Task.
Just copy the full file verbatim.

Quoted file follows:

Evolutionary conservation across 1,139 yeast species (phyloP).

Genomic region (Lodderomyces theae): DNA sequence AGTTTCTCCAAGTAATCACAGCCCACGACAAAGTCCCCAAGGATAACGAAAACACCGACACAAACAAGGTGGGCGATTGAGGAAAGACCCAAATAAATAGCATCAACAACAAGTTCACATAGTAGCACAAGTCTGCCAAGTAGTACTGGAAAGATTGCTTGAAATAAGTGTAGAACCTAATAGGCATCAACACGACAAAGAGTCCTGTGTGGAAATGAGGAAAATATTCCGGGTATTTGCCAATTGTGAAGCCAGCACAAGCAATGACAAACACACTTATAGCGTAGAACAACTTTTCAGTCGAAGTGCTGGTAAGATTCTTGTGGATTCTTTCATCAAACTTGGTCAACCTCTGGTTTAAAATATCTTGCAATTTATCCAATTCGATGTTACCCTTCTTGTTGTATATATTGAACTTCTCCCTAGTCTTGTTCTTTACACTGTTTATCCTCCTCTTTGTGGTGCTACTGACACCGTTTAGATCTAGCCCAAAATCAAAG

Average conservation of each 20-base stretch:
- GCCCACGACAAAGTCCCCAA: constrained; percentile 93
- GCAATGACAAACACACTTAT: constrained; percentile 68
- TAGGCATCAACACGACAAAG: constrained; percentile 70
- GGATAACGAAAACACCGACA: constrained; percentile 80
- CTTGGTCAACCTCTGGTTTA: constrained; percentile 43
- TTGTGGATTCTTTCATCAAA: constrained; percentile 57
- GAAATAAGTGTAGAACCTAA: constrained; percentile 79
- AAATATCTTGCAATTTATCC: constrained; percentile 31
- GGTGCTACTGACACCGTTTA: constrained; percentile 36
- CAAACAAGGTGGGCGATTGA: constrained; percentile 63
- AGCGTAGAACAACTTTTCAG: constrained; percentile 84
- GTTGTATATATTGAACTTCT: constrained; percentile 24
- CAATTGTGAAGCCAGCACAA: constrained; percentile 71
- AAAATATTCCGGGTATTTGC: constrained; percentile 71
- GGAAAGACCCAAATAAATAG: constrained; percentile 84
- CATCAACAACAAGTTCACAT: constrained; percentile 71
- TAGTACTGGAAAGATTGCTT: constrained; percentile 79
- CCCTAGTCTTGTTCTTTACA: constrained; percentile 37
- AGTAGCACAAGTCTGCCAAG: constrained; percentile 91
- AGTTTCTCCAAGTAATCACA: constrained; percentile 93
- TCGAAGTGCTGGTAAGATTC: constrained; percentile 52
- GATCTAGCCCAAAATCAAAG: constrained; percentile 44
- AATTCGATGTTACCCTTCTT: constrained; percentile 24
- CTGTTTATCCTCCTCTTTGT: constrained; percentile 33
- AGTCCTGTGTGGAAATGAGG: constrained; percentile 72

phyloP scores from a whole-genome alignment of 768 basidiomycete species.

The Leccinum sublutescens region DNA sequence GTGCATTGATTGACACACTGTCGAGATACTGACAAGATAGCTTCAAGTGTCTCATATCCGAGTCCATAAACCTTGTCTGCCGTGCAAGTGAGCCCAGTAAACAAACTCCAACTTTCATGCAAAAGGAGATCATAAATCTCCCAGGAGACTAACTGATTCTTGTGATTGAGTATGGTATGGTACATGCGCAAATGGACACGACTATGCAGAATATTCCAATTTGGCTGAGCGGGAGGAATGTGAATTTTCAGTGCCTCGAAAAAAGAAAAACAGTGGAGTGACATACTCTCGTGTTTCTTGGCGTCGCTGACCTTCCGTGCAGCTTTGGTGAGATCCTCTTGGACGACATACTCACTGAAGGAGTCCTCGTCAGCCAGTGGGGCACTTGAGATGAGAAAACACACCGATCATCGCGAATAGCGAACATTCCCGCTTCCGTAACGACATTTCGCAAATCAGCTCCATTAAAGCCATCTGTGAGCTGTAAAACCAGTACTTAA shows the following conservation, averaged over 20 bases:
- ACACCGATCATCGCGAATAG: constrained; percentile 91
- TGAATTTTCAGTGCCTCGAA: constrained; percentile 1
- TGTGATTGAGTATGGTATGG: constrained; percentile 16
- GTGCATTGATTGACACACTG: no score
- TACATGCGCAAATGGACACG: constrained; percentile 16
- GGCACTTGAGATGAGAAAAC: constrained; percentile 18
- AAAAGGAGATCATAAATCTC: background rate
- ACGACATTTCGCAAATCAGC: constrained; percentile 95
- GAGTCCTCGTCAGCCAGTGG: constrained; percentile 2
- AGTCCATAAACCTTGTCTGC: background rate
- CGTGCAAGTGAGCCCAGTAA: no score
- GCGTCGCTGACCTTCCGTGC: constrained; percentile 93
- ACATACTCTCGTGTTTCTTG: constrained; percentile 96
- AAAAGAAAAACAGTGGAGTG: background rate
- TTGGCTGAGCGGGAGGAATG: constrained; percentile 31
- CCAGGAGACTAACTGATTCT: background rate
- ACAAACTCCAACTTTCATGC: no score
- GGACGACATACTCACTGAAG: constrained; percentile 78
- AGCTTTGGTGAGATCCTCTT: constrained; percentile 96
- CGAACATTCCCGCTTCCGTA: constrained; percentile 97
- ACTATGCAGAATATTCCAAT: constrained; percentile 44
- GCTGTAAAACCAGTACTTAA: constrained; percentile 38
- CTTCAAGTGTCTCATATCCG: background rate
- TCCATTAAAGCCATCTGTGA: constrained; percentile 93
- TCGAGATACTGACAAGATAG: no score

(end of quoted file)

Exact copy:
Evolutionary conservation across 1,139 yeast species (phyloP).

Genomic region (Lodderomyces theae): DNA sequence AGTTTCTCCAAGTAATCACAGCCCACGACAAAGTCCCCAAGGATAACGAAAACACCGACACAAACAAGGTGGGCGATTGAGGAAAGACCCAAATAAATAGCATCAACAACAAGTTCACATAGTAGCACAAGTCTGCCAAGTAGTACTGGAAAGATTGCTTGAAATAAGTGTAGAACCTAATAGGCATCAACACGACAAAGAGTCCTGTGTGGAAATGAGGAAAATATTCCGGGTATTTGCCAATTGTGAAGCCAGCACAAGCAATGACAAACACACTTATAGCGTAGAACAACTTTTCAGTCGAAGTGCTGGTAAGATTCTTGTGGATTCTTTCATCAAACTTGGTCAACCTCTGGTTTAAAATATCTTGCAATTTATCCAATTCGATGTTACCCTTCTTGTTGTATATATTGAACTTCTCCCTAGTCTTGTTCTTTACACTGTTTATCCTCCTCTTTGTGGTGCTACTGACACCGTTTAGATCTAGCCCAAAATCAAAG

Average conservation of each 20-base stretch:
- GCCCACGACAAAGTCCCCAA: constrained; percentile 93
- GCAATGACAAACACACTTAT: constrained; percentile 68
- TAGGCATCAACACGACAAAG: constrained; percentile 70
- GGATAACGAAAACACCGACA: constrained; percentile 80
- CTTGGTCAACCTCTGGTTTA: constrained; percentile 43
- TTGTGGATTCTTTCATCAAA: constrained; percentile 57
- GAAATAAGTGTAGAACCTAA: constrained; percentile 79
- AAATATCTTGCAATTTATCC: constrained; percentile 31
- GGTGCTACTGACACCGTTTA: constrained; percentile 36
- CAAACAAGGTGGGCGATTGA: constrained; percentile 63
- AGCGTAGAACAACTTTTCAG: constrained; percentile 84
- GTTGTATATATTGAACTTCT: constrained; percentile 24
- CAATTGTGAAGCCAGCACAA: constrained; percentile 71
- AAAATATTCCGGGTATTTGC: constrained; percentile 71
- GGAAAGACCCAAATAAATAG: constrained; percentile 84
- CATCAACAACAAGTTCACAT: constrained; percentile 71
- TAGTACTGGAAAGATTGCTT: constrained; percentile 79
- CCCTAGTCTTGTTCTTTACA: constrained; percentile 37
- AGTAGCACAAGTCTGCCAAG: constrained; percentile 91
- AGTTTCTCCAAGTAATCACA: constrained; percentile 93
- TCGAAGTGCTGGTAAGATTC: constrained; percentile 52
- GATCTAGCCCAAAATCAAAG: constrained; percentile 44
- AATTCGATGTTACCCTTCTT: constrained; percentile 24
- CTGTTTATCCTCCTCTTTGT: constrained; percentile 33
- AGTCCTGTGTGGAAATGAGG: constrained; percentile 72

phyloP scores from a whole-genome alignment of 768 basidiomycete species.

The Leccinum sublutescens region DNA sequence GTGCATTGATTGACACACTGTCGAGATACTGACAAGATAGCTTCAAGTGTCTCATATCCGAGTCCATAAACCTTGTCTGCCGTGCAAGTGAGCCCAGTAAACAAACTCCAACTTTCATGCAAAAGGAGATCATAAATCTCCCAGGAGACTAACTGATTCTTGTGATTGAGTATGGTATGGTACATGCGCAAATGGACACGACTATGCAGAATATTCCAATTTGGCTGAGCGGGAGGAATGTGAATTTTCAGTGCCTCGAAAAAAGAAAAACAGTGGAGTGACATACTCTCGTGTTTCTTGGCGTCGCTGACCTTCCGTGCAGCTTTGGTGAGATCCTCTTGGACGACATACTCACTGAAGGAGTCCTCGTCAGCCAGTGGGGCACTTGAGATGAGAAAACACACCGATCATCGCGAATAGCGAACATTCCCGCTTCCGTAACGACATTTCGCAAATCAGCTCCATTAAAGCCATCTGTGAGCTGTAAAACCAGTACTTAA shows the following conservation, averaged over 20 bases:
- ACACCGATCATCGCGAATAG: constrained; percentile 91
- TGAATTTTCAGTGCCTCGAA: constrained; percentile 1
- TGTGATTGAGTATGGTATGG: constrained; percentile 16
- GTGCATTGATTGACACACTG: no score
- TACATGCGCAAATGGACACG: constrained; percentile 16
- GGCACTTGAGATGAGAAAAC: constrained; percentile 18
- AAAAGGAGATCATAAATCTC: background rate
- ACGACATTTCGCAAATCAGC: constrained; percentile 95
- GAGTCCTCGTCAGCCAGTGG: constrained; percentile 2
- AGTCCATAAACCTTGTCTGC: background rate
- CGTGCAAGTGAGCCCAGTAA: no score
- GCGTCGCTGACCTTCCGTGC: constrained; percentile 93
- ACATACTCTCGTGTTTCTTG: constrained; percentile 96
- AAAAGAAAAACAGTGGAGTG: background rate
- TTGGCTGAGCGGGAGGAATG: constrained; percentile 31
- CCAGGAGACTAACTGATTCT: background rate
- ACAAACTCCAACTTTCATGC: no score
- GGACGACATACTCACTGAAG: constrained; percentile 78
- AGCTTTGGTGAGATCCTCTT: constrained; percentile 96
- CGAACATTCCCGCTTCCGTA: constrained; percentile 97
- ACTATGCAGAATATTCCAAT: constrained; percentile 44
- GCTGTAAAACCAGTACTTAA: constrained; percentile 38
- CTTCAAGTGTCTCATATCCG: background rate
- TCCATTAAAGCCATCTGTGA: constrained; percentile 93
- TCGAGATACTGACAAGATAG: no score